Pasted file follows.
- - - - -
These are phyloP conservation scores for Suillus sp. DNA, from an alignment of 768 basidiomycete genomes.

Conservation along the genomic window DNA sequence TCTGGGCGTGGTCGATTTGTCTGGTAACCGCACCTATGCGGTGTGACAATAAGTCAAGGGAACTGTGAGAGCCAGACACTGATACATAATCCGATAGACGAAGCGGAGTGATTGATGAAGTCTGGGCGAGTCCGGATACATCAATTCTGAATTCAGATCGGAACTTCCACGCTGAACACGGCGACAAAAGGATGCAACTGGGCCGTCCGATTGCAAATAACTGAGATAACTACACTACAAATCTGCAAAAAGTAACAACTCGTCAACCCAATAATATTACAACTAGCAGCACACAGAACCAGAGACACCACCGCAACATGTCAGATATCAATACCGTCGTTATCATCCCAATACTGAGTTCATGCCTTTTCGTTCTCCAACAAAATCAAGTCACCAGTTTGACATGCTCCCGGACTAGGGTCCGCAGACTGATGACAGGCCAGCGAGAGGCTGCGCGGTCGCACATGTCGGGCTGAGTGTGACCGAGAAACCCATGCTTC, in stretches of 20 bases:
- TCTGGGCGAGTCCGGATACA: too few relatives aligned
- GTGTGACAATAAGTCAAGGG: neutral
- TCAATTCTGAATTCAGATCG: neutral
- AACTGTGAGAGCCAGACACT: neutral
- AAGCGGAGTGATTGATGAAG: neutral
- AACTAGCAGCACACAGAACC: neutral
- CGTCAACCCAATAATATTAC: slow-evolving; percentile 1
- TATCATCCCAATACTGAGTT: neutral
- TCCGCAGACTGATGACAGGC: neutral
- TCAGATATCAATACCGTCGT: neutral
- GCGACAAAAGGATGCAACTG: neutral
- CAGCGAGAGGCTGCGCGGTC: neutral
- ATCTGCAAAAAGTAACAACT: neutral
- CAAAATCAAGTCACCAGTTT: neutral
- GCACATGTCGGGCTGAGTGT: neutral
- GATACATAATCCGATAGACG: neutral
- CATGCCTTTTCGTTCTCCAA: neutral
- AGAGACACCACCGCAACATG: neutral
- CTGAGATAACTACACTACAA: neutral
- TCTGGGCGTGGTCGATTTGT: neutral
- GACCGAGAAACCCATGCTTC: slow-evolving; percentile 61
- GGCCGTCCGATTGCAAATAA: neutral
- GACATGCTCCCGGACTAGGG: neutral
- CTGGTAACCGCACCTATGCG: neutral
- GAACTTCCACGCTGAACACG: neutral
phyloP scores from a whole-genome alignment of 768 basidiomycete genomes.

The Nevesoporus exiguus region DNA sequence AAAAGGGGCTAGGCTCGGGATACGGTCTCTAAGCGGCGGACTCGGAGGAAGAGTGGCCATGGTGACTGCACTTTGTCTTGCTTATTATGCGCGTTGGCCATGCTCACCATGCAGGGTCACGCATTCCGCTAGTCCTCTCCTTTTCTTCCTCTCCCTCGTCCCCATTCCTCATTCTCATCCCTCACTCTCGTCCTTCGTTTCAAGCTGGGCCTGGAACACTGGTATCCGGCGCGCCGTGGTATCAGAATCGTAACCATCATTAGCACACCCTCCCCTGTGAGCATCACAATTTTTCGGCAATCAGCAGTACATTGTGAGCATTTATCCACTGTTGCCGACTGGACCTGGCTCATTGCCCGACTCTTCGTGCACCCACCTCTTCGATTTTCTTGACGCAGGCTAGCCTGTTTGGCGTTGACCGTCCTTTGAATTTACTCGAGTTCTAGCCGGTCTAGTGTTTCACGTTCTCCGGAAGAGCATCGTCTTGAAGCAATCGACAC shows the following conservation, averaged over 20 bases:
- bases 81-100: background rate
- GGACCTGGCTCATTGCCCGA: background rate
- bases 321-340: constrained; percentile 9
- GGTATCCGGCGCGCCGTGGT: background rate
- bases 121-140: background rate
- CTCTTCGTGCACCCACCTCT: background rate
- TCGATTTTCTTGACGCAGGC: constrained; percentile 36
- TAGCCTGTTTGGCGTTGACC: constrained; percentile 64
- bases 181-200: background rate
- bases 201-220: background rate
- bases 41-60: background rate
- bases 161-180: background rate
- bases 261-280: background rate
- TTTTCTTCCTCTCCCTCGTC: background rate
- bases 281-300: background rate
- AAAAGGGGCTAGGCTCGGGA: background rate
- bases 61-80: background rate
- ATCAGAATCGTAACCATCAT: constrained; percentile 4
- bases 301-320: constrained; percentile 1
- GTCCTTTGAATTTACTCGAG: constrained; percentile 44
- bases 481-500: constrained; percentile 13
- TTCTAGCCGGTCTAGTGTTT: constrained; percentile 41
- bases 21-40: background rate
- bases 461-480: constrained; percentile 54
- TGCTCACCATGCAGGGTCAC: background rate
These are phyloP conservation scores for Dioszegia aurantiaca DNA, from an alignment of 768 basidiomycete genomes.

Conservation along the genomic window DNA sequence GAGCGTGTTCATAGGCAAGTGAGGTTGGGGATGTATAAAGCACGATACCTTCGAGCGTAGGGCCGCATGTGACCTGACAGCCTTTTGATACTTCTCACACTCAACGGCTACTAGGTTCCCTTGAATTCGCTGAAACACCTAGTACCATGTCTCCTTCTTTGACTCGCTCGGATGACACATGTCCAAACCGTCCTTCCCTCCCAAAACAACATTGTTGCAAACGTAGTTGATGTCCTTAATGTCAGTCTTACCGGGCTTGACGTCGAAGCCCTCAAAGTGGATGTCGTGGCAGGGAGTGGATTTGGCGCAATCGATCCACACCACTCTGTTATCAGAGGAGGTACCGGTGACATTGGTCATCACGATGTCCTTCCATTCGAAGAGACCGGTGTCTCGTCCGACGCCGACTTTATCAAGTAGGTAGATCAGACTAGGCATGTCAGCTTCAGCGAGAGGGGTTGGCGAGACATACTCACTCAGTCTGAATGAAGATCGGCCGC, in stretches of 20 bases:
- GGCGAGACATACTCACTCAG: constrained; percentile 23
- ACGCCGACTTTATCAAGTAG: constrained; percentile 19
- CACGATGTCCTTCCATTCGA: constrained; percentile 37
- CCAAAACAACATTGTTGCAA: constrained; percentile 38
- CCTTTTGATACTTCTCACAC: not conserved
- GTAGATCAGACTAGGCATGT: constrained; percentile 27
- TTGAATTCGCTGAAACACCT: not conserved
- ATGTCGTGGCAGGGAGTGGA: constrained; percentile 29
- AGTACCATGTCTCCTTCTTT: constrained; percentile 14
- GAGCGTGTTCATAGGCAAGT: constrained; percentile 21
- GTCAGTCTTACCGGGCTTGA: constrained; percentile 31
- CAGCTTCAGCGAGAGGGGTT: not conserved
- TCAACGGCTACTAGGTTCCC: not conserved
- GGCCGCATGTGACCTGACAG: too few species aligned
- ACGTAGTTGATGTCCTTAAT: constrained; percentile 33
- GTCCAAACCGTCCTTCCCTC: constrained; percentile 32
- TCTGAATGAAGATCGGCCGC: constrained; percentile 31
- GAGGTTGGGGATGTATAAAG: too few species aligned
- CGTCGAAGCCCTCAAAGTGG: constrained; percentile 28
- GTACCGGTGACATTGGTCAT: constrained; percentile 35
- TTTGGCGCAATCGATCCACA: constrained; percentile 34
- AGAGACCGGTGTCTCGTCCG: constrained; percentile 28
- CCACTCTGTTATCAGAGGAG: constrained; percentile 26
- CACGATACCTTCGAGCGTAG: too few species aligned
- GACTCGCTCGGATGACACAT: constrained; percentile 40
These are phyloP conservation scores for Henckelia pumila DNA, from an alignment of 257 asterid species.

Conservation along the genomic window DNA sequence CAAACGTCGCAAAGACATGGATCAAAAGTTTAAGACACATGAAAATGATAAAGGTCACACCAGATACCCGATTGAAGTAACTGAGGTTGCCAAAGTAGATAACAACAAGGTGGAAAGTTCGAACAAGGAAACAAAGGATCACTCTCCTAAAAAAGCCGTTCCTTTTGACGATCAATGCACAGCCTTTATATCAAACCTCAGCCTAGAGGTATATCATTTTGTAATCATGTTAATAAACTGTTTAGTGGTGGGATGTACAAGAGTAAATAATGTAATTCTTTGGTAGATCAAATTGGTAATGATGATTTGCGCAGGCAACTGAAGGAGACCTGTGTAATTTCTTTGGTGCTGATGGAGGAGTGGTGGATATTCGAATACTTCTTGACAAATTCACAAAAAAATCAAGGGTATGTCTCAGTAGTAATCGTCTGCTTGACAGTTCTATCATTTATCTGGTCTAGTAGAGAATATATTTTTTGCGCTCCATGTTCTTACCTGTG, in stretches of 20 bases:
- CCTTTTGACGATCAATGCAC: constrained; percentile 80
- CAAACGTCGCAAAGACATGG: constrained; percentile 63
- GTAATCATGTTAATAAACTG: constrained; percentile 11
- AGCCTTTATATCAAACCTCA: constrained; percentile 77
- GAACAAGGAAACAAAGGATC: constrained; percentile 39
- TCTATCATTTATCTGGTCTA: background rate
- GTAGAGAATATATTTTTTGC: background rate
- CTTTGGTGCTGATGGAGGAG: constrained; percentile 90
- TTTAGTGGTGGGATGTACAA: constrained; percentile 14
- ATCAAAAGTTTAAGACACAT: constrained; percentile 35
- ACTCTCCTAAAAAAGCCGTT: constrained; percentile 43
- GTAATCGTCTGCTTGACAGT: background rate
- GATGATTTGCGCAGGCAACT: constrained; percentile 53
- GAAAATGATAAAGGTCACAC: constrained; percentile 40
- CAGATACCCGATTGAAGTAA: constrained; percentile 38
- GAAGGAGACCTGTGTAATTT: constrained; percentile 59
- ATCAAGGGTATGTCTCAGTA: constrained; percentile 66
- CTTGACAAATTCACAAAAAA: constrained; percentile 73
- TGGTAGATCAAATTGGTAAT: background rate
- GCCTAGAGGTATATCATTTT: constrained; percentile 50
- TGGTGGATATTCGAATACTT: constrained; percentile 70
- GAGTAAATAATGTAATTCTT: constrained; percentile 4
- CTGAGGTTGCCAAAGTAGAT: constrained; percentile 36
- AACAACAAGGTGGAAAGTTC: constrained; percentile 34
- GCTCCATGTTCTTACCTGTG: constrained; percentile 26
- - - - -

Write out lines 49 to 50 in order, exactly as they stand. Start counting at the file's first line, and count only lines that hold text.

- GTCCTTTGAATTTACTCGAG: constrained; percentile 44
- bases 481-500: constrained; percentile 13